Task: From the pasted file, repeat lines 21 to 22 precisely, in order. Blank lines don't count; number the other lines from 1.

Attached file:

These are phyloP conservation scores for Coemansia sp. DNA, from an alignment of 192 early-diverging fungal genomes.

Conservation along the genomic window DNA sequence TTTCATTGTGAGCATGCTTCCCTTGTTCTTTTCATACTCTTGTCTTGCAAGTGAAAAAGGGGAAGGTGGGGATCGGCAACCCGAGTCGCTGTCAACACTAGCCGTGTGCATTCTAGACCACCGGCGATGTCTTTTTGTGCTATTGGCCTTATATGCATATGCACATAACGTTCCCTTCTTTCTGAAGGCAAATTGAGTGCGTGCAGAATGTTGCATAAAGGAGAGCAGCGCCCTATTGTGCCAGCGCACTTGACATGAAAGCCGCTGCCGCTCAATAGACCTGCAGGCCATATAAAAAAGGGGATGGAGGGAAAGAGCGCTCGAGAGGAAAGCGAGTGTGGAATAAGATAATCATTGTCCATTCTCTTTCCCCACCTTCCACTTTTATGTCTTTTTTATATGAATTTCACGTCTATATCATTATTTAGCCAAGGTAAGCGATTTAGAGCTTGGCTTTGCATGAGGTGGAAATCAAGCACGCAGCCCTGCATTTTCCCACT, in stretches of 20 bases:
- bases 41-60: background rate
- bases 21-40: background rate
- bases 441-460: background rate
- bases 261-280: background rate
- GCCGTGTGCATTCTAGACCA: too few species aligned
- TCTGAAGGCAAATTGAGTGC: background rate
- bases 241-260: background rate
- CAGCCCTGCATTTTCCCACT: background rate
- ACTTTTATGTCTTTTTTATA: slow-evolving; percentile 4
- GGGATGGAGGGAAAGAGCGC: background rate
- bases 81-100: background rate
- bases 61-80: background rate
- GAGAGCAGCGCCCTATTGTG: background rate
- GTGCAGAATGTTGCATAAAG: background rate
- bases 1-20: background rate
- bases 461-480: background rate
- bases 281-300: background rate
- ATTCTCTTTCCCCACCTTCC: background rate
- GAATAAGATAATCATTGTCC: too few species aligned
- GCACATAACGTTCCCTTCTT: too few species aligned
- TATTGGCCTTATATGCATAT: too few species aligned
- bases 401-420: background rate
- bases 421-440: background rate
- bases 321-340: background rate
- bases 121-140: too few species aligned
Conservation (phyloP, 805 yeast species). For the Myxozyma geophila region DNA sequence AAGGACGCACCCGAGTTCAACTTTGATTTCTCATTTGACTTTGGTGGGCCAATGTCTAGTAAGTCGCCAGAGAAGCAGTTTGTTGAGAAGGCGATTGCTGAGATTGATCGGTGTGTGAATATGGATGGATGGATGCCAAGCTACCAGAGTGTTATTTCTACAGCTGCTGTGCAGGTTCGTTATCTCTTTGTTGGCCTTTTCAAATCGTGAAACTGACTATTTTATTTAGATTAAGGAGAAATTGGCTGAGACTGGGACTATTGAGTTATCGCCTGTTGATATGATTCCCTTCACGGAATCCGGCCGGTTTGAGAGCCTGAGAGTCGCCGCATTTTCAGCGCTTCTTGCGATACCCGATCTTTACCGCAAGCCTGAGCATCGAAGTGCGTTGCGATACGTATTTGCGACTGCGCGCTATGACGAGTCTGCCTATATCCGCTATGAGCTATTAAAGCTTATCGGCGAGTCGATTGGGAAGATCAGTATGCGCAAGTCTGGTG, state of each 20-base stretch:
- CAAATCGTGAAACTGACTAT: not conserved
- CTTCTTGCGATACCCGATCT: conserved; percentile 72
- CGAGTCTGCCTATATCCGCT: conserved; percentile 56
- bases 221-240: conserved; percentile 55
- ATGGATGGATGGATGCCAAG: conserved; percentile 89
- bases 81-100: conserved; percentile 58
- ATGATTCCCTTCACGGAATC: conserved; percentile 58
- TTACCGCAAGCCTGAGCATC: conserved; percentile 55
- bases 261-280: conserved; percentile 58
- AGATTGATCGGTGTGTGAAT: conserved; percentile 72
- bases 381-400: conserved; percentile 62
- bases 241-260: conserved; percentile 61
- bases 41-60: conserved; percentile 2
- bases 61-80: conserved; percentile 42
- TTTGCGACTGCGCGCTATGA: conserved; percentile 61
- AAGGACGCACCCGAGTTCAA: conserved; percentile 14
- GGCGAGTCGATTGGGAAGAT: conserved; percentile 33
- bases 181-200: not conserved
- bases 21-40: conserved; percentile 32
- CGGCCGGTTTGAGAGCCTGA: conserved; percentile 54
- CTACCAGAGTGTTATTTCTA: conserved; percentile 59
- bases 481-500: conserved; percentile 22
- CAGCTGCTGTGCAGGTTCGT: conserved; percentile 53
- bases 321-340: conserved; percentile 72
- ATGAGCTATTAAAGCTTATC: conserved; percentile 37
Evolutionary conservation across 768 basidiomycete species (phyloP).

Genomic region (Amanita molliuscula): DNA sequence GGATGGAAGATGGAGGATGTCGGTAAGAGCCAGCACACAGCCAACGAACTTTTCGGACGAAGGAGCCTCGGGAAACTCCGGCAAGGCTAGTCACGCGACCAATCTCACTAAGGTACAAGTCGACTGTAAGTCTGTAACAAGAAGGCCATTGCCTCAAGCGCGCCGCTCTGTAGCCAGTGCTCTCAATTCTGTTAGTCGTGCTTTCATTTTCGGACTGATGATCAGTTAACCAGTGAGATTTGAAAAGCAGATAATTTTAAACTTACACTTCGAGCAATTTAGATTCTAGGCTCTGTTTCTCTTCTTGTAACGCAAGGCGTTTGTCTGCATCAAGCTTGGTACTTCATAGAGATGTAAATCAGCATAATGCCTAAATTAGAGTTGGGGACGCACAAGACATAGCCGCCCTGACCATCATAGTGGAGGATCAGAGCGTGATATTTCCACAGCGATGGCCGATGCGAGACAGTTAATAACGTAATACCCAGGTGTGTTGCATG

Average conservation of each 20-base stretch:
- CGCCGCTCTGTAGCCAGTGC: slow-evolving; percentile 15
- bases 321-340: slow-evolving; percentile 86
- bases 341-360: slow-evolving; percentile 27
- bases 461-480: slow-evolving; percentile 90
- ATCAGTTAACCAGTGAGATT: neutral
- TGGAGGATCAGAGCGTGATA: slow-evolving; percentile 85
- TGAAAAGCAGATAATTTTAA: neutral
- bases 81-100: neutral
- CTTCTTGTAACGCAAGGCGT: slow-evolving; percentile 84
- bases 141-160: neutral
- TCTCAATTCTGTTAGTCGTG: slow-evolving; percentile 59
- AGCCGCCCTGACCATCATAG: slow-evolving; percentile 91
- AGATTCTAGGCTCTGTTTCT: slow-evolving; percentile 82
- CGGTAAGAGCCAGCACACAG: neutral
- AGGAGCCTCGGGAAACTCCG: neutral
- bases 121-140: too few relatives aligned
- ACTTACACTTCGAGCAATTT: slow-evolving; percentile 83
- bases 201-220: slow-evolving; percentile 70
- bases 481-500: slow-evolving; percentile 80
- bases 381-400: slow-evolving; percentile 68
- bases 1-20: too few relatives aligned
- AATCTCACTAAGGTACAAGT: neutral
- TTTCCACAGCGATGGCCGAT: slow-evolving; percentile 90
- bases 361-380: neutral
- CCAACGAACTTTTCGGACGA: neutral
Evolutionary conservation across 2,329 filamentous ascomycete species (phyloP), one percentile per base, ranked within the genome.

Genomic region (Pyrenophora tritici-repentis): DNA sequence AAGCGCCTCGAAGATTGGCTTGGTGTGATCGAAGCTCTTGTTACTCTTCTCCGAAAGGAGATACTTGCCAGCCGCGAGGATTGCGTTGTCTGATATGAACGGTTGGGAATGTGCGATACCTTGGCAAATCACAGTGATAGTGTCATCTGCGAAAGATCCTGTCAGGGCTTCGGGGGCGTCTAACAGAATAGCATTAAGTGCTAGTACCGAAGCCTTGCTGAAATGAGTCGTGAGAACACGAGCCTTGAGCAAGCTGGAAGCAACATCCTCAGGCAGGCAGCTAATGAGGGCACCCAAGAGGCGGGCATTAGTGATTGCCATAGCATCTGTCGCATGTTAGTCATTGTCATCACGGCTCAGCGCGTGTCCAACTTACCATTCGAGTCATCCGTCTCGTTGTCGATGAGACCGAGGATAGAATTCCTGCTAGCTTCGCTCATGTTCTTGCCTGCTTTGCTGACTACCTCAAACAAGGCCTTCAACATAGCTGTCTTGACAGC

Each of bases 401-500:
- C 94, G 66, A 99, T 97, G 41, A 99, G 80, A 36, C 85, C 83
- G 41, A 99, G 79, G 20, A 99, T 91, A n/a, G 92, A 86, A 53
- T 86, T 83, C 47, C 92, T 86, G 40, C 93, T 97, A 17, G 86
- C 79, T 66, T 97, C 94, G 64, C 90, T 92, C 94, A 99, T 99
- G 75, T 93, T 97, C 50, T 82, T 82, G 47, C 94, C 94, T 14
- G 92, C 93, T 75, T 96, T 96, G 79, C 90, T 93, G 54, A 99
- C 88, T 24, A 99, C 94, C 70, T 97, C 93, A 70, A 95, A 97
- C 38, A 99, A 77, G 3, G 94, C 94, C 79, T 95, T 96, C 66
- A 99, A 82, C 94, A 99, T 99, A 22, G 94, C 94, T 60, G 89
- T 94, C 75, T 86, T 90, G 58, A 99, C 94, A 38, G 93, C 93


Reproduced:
- GAATAAGATAATCATTGTCC: too few species aligned
- GCACATAACGTTCCCTTCTT: too few species aligned